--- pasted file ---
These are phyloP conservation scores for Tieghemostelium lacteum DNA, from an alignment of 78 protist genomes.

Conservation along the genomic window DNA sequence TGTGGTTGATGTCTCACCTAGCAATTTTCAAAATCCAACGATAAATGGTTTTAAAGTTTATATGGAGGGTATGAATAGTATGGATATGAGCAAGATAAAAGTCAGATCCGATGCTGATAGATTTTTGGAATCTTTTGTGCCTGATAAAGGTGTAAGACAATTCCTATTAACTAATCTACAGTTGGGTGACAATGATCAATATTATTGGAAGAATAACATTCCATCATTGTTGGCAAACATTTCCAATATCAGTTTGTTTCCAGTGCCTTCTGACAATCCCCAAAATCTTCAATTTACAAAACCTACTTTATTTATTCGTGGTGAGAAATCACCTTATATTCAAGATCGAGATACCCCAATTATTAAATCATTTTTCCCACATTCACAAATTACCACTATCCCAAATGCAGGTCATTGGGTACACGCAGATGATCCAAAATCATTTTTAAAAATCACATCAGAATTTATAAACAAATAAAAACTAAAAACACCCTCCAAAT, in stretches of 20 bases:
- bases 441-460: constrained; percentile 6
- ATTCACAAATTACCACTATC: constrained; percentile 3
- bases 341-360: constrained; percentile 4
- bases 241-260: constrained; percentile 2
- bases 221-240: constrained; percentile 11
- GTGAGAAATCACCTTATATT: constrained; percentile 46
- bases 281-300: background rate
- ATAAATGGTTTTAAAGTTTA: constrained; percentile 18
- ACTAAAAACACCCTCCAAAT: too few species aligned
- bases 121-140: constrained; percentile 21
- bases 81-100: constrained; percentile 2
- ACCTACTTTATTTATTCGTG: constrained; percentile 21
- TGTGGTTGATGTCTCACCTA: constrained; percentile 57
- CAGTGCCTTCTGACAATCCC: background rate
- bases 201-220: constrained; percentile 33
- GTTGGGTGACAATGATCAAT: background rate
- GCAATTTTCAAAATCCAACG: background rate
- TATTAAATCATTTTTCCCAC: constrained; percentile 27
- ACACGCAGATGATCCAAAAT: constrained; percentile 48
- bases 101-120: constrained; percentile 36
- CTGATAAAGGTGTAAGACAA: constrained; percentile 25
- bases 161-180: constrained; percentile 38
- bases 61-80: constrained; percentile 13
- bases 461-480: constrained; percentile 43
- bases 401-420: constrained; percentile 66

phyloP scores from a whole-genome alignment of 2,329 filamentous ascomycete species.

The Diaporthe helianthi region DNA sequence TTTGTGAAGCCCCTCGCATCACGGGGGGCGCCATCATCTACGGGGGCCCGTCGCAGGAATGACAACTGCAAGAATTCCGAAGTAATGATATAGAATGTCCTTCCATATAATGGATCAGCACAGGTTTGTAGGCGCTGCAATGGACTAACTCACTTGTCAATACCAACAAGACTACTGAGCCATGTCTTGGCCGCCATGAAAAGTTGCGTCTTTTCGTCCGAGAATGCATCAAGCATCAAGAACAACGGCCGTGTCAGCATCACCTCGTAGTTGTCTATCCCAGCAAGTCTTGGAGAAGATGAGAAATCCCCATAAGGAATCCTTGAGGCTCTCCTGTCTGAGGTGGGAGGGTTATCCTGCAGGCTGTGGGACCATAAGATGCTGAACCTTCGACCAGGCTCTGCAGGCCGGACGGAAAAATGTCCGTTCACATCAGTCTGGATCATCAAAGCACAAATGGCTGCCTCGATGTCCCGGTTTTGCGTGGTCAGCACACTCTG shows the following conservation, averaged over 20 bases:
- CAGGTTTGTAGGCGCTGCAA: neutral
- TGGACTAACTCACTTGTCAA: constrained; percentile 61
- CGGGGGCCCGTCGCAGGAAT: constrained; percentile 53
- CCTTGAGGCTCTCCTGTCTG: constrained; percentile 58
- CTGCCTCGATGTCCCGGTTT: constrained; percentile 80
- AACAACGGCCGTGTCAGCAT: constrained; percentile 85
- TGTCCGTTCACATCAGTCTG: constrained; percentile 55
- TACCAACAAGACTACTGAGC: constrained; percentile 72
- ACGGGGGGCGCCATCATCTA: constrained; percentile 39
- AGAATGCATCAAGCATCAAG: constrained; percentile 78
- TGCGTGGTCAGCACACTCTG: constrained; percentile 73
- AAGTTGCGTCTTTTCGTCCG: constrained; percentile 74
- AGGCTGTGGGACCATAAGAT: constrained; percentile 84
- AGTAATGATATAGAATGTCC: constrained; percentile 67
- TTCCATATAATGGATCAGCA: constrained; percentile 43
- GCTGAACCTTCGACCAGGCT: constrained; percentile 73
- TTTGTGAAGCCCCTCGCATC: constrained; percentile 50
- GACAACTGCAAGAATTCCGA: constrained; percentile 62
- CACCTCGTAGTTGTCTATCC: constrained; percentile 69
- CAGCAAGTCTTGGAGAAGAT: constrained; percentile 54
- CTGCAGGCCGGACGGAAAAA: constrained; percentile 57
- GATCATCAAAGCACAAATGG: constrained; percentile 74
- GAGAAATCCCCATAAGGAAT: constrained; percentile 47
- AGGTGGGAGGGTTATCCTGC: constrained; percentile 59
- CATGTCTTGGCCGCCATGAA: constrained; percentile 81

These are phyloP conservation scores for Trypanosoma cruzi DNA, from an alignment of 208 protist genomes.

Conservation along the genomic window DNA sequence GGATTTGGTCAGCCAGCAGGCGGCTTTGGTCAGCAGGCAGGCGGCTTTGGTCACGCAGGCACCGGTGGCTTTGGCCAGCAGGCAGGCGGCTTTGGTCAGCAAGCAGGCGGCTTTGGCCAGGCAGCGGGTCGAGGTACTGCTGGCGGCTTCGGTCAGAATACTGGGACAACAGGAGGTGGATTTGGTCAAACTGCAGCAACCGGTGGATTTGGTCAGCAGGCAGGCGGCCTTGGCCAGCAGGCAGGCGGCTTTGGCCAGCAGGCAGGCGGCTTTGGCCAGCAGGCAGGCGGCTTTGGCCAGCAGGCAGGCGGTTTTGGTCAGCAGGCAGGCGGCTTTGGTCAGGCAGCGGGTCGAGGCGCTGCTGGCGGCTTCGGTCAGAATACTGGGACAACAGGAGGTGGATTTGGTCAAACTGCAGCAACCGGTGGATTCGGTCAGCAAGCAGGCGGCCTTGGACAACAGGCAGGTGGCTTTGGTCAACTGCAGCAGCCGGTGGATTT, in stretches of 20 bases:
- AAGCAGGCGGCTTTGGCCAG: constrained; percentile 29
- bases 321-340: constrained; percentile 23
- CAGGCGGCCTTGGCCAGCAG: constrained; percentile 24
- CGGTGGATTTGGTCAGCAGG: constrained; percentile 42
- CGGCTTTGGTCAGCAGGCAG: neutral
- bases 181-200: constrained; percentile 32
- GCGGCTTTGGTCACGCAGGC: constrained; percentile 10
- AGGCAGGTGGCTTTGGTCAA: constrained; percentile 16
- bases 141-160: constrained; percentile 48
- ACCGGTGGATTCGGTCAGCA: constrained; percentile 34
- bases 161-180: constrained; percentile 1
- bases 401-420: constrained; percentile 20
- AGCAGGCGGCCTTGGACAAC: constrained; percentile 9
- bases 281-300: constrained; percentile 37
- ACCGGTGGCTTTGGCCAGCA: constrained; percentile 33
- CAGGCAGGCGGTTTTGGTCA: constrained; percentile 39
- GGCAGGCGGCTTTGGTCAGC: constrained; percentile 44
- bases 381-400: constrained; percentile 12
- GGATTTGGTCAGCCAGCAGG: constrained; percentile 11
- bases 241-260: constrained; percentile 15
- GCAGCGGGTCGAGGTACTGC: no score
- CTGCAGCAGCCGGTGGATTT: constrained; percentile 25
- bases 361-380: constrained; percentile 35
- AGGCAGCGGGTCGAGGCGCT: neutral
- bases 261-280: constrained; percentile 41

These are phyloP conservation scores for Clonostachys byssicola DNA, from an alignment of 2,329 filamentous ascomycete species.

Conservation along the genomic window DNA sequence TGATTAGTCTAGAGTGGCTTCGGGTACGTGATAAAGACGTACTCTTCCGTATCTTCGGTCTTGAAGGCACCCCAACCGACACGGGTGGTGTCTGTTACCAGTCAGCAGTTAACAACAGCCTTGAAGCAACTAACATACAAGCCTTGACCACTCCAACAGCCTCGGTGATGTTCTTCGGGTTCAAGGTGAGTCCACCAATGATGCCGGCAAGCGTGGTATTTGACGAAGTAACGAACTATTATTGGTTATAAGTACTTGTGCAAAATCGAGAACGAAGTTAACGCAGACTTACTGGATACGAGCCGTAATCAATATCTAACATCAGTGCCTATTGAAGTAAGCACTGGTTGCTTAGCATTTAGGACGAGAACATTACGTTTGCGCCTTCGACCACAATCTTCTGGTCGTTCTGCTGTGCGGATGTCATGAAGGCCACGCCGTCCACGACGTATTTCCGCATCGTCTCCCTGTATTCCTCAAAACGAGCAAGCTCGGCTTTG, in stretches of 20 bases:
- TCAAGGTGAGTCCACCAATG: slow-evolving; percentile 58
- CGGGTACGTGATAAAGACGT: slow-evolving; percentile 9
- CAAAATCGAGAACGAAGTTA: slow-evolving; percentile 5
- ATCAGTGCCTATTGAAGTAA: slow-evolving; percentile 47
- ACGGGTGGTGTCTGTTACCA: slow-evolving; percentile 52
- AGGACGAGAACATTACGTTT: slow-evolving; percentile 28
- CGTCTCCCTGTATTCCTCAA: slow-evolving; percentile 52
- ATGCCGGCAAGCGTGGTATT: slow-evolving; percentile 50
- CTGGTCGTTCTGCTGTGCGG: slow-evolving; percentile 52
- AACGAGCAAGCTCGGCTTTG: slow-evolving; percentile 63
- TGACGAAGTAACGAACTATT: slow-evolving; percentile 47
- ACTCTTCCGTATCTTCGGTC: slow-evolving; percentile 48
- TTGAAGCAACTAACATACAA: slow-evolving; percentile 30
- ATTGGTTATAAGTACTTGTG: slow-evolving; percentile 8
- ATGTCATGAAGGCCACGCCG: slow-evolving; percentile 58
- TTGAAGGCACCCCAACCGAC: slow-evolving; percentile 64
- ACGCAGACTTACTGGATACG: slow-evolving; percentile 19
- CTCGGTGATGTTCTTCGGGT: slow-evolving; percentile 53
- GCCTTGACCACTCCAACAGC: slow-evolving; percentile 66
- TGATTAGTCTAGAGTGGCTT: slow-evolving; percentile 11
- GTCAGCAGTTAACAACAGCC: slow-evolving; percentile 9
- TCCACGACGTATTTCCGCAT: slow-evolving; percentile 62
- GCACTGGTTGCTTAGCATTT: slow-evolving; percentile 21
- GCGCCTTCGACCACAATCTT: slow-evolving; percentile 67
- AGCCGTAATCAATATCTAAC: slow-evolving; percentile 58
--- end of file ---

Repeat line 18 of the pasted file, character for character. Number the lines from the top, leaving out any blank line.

- GTTGGGTGACAATGATCAAT: background rate